Fight Fans Pummel Showtime on Mayweather-McGregor Broadcast

(CN) – In state and federal court, Showtime faces bicoastal class actions from fight fans who say say their $99 broadcast of the Mayweather-McGregor fight was shakier than the unlucky Irishman on Saturday.

Pitting the undefeated boxer Floyd Mayweather against the charismatic ultimate fighter Conor McGregor, the weekend showdown was estimated in advance to make more than $1 billion, breaking previous records for pay-per-view fights.

Mayweather held on to his title, but one federal class action in Portland, Oregon, against Showtime Networks says the viewing experience was ruined by “grainy video, error screens, buffer events, and stalls.”

Zack Bartel, the lead plaintiff in that case, estimates the Oregon class alone to consist of thousands of jilted viewers, “based on the historic nature of the fight and the record-breaking demand to watch it.”

In addition to the Bartel case, Showtime faces a class action in Los Angeles County Superior Court from Dean and Keefe Ferrandini. A New Yorker named Victor Mallh filed a federal class action as well, in the state’s Southern District. A fourth class action was filed Tuesday, in Las Vegas Federal Court.

The Ferrandinis note that the process of logging on to stream the broadcast took hours, and the title match “was well underway” by the time the application finally started to work.

“Instead of enjoying the match they had paid for, Plaintiffs spent the majority of the evening frustrated and on the phone trying to get through to customer service,” the complaint states.

Mallh’s complaint in New York notes that hundreds of viewers were inundating  Showtime’s support account on Twitter with refund inquiries when the network “issued a sanitized and misleading announcement.”

“Due to high demand, we have reports of scattered outages from various cable and satellite provides and the online offering,” Showtime Sports said in a statement. “We will delay the start of the main event slightly to allow for systems to get on track. We do not expect a lengthy delay.”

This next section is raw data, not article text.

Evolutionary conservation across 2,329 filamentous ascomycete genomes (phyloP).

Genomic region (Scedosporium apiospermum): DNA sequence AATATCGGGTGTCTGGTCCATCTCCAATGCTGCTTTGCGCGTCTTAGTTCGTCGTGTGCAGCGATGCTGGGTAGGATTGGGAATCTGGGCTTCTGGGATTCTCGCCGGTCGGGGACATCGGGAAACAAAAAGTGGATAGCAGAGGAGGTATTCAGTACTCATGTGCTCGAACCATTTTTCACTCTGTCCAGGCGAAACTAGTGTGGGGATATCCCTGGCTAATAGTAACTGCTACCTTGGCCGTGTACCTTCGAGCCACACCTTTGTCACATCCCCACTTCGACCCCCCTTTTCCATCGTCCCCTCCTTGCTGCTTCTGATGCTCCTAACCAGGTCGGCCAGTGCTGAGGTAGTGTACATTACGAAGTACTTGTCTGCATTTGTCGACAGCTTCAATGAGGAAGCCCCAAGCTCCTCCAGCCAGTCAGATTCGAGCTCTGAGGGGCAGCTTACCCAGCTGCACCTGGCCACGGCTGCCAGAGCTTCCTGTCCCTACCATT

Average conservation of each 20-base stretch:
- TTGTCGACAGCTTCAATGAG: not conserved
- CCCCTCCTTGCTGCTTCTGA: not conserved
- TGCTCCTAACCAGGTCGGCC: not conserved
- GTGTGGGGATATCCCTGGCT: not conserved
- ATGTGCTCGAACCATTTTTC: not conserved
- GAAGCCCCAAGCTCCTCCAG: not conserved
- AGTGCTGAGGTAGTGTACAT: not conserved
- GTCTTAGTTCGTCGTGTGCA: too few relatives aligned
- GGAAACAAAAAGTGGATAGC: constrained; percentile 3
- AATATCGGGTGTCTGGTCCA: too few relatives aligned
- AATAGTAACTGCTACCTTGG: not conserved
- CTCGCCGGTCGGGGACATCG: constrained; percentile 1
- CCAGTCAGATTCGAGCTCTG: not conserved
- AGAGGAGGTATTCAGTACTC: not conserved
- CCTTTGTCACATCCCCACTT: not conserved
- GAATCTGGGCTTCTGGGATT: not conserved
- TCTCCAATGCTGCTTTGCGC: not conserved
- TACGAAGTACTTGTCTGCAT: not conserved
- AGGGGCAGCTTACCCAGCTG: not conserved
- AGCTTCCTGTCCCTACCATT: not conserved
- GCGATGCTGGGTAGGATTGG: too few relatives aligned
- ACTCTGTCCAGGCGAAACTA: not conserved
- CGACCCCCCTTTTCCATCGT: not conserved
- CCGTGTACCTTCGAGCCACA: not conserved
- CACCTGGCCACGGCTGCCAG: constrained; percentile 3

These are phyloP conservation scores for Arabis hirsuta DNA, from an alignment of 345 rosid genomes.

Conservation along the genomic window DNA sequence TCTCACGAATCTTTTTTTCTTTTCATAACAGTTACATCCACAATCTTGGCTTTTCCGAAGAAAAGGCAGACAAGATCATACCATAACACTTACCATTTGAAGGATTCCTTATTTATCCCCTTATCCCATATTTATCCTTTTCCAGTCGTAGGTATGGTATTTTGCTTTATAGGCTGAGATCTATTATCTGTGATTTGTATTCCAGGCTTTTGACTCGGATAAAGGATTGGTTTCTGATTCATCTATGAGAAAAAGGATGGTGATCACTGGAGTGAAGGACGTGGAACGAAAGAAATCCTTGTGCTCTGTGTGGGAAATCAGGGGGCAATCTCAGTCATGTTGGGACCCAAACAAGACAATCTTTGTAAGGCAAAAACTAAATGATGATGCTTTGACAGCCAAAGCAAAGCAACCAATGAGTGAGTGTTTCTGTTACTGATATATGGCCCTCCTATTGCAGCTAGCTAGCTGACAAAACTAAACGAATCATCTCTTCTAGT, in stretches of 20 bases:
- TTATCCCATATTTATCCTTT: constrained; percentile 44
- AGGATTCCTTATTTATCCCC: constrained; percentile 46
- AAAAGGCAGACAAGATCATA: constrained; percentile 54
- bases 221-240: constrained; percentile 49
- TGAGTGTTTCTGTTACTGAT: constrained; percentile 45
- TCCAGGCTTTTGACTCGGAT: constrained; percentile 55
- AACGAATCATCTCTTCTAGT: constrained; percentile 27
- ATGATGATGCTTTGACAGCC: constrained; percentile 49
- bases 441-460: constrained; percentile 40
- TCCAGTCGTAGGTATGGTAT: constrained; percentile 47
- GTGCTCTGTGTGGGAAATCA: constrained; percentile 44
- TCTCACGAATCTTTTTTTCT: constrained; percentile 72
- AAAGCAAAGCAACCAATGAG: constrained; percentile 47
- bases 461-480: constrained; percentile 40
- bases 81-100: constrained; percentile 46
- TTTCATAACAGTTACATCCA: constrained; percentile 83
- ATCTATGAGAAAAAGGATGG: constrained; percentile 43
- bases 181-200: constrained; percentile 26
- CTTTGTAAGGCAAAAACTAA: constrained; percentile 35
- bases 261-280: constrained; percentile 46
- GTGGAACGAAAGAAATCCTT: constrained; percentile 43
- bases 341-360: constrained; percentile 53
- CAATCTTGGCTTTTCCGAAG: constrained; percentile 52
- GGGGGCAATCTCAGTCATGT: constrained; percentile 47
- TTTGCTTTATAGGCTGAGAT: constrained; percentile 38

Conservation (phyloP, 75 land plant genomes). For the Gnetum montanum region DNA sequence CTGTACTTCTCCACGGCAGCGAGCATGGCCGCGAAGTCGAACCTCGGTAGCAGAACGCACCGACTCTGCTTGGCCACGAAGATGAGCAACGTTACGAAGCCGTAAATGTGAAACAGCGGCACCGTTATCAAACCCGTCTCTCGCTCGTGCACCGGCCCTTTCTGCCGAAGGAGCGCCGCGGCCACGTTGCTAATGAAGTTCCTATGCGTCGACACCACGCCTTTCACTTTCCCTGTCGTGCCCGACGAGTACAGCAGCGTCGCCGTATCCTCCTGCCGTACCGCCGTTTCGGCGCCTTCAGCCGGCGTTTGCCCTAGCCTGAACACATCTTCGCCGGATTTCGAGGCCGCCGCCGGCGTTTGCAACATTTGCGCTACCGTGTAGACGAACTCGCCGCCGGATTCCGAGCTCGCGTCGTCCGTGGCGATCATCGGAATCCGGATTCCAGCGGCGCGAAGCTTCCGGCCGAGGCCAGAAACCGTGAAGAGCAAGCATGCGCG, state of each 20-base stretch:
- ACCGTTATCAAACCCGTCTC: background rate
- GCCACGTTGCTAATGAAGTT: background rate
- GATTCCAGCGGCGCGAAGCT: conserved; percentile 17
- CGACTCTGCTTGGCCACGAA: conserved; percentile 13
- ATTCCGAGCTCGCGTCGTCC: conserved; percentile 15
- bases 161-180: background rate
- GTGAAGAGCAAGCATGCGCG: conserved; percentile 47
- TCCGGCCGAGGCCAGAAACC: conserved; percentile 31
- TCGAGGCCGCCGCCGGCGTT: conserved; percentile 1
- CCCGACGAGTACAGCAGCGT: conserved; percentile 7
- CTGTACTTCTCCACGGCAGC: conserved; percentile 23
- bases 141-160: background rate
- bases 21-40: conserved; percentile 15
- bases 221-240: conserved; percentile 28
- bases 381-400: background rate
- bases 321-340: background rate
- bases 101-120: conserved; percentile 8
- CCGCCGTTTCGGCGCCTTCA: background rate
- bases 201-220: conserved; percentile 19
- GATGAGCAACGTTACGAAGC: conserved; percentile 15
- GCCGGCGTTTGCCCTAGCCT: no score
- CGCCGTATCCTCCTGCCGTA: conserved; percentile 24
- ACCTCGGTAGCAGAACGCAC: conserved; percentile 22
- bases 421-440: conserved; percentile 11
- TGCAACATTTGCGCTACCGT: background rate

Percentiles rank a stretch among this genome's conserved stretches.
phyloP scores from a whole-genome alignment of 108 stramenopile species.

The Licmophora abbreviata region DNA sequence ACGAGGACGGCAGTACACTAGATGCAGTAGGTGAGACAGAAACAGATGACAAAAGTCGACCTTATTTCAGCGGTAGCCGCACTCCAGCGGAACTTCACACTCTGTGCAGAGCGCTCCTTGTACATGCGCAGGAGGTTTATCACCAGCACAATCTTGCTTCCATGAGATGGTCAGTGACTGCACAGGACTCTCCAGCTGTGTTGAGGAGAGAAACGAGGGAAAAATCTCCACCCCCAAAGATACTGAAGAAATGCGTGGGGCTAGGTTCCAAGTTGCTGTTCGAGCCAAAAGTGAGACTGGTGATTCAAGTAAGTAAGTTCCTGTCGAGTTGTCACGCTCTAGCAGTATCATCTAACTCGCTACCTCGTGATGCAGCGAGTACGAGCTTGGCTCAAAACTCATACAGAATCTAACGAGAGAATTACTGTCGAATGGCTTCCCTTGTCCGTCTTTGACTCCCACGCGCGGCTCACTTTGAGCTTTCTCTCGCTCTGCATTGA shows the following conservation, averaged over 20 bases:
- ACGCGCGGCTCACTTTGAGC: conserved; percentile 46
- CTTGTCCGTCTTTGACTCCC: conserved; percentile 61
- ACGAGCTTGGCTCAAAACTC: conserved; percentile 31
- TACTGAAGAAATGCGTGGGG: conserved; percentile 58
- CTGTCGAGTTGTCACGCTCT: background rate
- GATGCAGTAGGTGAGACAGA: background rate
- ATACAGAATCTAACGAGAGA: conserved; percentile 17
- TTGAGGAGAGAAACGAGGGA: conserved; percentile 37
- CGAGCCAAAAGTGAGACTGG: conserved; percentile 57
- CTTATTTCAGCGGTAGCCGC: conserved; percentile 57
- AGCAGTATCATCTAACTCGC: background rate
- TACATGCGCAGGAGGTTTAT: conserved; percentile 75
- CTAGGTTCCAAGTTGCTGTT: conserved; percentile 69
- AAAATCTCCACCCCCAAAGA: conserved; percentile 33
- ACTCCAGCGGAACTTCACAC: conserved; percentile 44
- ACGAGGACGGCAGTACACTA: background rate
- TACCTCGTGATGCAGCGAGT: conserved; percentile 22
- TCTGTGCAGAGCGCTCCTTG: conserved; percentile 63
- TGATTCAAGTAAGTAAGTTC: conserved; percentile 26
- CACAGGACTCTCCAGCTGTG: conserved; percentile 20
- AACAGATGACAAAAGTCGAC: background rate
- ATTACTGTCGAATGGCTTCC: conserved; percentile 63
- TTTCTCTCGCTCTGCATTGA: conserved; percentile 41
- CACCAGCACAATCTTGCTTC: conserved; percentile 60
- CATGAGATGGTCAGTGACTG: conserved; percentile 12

Representatives for Showtime have not responded to a request for comment. The network is a subsidiary of CBS Corporation.

Represented by Orin Kurtz of Grady & Notis, Mallh seeks treble damages for breach of contract, fraud and other claims. The case has been assigned to U.S. District Judge Denise Cote.

Hrag Kouyoumijan of Seven Hill Law represents the class in Los Angeles, and Michael Fuller of Olsen Daines represents the Portland class.

All three class actions report that, as of their Monday filing, none of the plaintiffs had received refunds from Showtime.

Media reports indicate that Showtime is directing upset customers to their internet/cable providers first, but will handle complaints from anyone who bought the fight through and the ShowtimePPV app.

According to content-security vendor Irdeto, Saturday’s fight reportedly yielded 239 illegal live-streamed rebroadcasts online, reaching more than 2.9 million viewers worldwide.

With 532 movie theaters around the country showing the fight as well, it even made into this weekend’s box office Top 10.

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